Whenever I would leave home to go back to college, or New York, or wherever I was living as an adult, when my dad drove me to the airport there was that hug goodbye. My dad would always say, “I know I’ve seen you for the week, but I’m always sad to see you go.” The visit could have been an utter disaster, but he’d always say it and he would always mean it.
The high holidays are in their home stretch. After a literal month of festivities, Tishrei will finally be coming to a close. Growing up reform, Rosh Hashanah and Yom Kippur were strenuous enough, having to sit in Temple for as much as 3 hours! Now I pretty much do that every day (between shacharis, mincha, and maariv.) But back then I only had a passive awareness of Sukkos, and no concept of the intermittent days known as Chol HaMoed, nor the explosive finale of Simchas Torah.
With keeping Shabbos, then going into a two day holiday, then having a couple days to take care of regular life, only to go back into Shabbos and begin the cycle again! Why not throw in a couple of fasting days? The whole thing is head spinning. So in the midst of all of that, many among us (including the most observant) don’t realize that there’s a small but separate and important holiday lumped in with the ending of Sukkos that according to the rabbis, is the day any Jew can get the absolute closest to Hashem. It’s a little holiday known as Shemini Atzeres.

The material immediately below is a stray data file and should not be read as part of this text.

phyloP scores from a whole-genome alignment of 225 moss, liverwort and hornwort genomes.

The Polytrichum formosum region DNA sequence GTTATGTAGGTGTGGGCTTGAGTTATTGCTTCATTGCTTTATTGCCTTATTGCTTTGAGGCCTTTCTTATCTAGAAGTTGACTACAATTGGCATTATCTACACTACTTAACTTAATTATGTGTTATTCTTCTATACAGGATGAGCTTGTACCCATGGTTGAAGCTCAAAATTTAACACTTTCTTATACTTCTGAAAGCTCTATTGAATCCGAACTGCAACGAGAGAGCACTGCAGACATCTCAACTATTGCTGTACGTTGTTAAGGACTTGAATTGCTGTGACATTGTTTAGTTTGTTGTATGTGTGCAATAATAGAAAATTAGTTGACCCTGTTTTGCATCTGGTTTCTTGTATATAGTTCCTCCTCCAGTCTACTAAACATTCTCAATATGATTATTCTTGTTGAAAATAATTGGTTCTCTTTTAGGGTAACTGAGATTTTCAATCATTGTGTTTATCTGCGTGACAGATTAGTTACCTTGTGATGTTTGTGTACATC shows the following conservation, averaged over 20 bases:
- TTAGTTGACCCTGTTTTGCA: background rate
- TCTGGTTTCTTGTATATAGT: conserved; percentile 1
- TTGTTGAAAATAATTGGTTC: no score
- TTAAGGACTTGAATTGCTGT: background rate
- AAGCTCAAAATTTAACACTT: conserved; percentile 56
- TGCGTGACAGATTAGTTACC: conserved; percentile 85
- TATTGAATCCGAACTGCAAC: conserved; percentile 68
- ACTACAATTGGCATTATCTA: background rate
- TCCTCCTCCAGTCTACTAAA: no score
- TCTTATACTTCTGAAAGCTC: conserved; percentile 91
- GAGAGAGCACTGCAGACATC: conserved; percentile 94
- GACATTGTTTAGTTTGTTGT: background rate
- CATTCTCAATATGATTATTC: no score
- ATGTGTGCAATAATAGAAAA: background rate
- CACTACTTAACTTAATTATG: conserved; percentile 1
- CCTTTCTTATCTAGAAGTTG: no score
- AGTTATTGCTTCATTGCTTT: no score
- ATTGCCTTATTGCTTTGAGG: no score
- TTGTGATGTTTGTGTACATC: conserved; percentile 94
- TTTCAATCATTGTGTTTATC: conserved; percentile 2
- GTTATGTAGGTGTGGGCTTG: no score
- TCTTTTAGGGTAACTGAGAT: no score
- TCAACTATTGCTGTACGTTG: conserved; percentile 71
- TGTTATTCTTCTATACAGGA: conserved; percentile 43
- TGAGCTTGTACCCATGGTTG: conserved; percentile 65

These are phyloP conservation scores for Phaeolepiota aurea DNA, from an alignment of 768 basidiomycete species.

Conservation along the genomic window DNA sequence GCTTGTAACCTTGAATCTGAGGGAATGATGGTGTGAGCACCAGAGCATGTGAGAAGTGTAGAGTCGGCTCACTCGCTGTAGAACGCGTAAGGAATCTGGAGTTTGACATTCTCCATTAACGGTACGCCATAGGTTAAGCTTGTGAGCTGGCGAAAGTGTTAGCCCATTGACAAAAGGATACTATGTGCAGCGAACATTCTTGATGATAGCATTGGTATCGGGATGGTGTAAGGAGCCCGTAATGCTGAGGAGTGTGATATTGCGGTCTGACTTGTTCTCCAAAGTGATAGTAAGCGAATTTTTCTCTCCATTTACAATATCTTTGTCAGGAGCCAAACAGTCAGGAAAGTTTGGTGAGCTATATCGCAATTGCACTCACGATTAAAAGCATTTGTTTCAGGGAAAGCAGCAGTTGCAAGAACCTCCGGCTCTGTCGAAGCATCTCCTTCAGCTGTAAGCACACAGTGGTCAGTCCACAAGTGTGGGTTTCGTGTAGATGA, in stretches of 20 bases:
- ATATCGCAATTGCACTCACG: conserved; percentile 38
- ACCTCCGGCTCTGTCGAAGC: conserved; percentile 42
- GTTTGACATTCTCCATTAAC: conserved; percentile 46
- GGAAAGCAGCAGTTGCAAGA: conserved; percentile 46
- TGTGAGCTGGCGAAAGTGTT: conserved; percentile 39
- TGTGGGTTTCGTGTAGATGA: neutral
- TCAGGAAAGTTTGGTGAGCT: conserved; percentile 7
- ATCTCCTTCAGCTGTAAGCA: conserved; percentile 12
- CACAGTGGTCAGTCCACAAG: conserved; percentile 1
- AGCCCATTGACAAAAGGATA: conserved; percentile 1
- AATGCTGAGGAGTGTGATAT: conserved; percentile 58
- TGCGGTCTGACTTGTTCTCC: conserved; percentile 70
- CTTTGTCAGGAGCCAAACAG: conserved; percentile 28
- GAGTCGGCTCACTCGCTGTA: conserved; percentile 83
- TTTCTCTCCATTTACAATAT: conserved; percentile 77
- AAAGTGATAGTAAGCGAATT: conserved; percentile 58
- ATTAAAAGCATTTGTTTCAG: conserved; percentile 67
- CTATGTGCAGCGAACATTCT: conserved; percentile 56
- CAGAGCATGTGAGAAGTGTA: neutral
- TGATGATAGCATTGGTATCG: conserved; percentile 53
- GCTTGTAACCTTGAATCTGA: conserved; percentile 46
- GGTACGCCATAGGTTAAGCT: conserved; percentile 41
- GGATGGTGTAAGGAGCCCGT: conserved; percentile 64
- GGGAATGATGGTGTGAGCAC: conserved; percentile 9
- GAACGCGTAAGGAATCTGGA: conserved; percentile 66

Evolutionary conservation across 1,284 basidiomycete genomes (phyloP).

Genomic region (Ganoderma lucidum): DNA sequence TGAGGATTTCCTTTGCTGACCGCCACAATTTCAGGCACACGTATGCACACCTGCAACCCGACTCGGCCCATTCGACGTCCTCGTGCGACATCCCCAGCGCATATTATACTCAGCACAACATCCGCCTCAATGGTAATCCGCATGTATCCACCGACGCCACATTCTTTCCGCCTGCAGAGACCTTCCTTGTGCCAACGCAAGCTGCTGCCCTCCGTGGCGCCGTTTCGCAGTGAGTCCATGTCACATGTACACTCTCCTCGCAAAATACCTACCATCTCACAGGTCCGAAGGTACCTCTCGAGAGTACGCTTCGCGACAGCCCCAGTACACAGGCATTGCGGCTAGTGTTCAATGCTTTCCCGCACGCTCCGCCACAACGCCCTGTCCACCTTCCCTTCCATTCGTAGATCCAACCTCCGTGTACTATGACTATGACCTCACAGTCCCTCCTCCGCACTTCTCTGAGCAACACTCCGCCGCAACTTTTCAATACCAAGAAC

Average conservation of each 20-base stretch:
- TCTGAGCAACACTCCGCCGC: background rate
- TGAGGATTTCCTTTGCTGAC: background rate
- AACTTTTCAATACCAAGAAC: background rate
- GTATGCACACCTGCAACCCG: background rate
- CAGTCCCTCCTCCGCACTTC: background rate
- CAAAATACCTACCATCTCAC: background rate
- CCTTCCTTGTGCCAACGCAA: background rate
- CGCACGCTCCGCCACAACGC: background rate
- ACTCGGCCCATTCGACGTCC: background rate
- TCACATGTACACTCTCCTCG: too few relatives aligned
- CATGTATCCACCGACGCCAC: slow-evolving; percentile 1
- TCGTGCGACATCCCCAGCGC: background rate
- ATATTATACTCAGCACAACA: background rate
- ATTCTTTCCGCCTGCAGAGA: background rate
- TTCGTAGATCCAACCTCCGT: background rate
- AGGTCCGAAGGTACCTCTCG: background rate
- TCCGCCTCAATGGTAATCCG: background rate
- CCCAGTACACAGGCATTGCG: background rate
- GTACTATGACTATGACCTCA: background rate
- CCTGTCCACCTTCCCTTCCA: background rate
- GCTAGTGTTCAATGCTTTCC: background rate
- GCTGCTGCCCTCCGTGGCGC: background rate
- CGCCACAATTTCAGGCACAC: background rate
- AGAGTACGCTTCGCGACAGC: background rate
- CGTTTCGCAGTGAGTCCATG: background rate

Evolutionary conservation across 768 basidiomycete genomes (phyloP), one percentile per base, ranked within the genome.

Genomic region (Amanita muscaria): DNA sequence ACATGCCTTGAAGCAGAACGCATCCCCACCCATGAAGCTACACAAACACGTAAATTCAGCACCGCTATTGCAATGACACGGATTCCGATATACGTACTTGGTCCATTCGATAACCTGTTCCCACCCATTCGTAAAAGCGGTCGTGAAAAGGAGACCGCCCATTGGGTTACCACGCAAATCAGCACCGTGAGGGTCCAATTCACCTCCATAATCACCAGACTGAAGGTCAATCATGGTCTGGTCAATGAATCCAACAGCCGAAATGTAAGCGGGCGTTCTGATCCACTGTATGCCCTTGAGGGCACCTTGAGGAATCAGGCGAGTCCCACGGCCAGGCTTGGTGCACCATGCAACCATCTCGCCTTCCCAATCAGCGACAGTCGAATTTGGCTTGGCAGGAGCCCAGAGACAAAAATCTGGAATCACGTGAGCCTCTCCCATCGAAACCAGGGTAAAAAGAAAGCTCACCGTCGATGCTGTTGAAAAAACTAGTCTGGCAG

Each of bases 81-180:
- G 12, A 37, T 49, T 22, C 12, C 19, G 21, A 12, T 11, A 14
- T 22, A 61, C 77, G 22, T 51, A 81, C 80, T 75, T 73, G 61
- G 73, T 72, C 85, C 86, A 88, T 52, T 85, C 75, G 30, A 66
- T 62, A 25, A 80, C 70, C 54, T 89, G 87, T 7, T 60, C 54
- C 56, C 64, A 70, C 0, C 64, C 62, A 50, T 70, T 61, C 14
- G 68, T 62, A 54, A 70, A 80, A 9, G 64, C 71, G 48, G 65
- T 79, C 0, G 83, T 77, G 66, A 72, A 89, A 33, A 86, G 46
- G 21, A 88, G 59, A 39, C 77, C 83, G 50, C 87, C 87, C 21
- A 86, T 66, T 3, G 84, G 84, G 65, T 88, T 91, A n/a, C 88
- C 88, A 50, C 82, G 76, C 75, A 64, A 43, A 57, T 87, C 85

Shemini Atzeres literally translated means the “eighth day.”
The tail end of Sukkos has three days that kinda get lumped together. The first is Hoshanah Rabba, then Shemini Atzeres, and finally Simchas Torah. Hoshanah Rabba is the official final day of the Sukkos festival. One of the rituals we do during Sukkos is a beseeching to God for salvation. We march with our lulavs and esrogs around the bima chanting “Hoshanah.” Each day of Sukkos has a different set of Hoshanah supplications, until the last day where we do all of the Hoshanah prayers for all the days, hence the name Hoshanah Rabba (or the Big Hoshanah.)
Simchas Torah on the other hand technically isn’t a holiday. It’s not listed anywhere in the Torah, nor is it a “rabbinic holiday.” When a person finishes reading a major Jewish book (a book of Talmud, all of Peirkei Avos, etc.) they are supposed to have a celebration known as a siyum. Well when the Jewish people finish reading the book of books (aka the Torah) you better believe we have a siyum. And that’s really what Simchas Torah is. But because we’re keeping Shemini Atzeres for two days (outside of Israel), the second day is called Simchas Torah.
What is it though?
Okay, so I’ve told you what Shimini Atzeres isn’t, how about what it is? The Torah says the following.
[For] a seven day period, you shall bring a fire offering to the Lord. On the eighth day, it shall be a holy convocation for you, and you shall bring a fire offering to the Lord. It is a [day of] detention. You shall not perform any work of labor. (Vayikra 23:36)
The first seven days are Sukkos. But then we get the commanded eighth day that is a “holy convocation” (meaning it is it’s own holiday) and it’s a day of… detention? That doesn’t sound pleasant.
Luckily Rashi clarifies things. [God says to Israel,] “I have detained you [to remain] with Me.” This is analogous to a king who invited his sons to feast with him for a certain number of days, and when the time came for them to leave, he said: “My sons! Please, stay with me just one more day; it is difficult for me to part with you!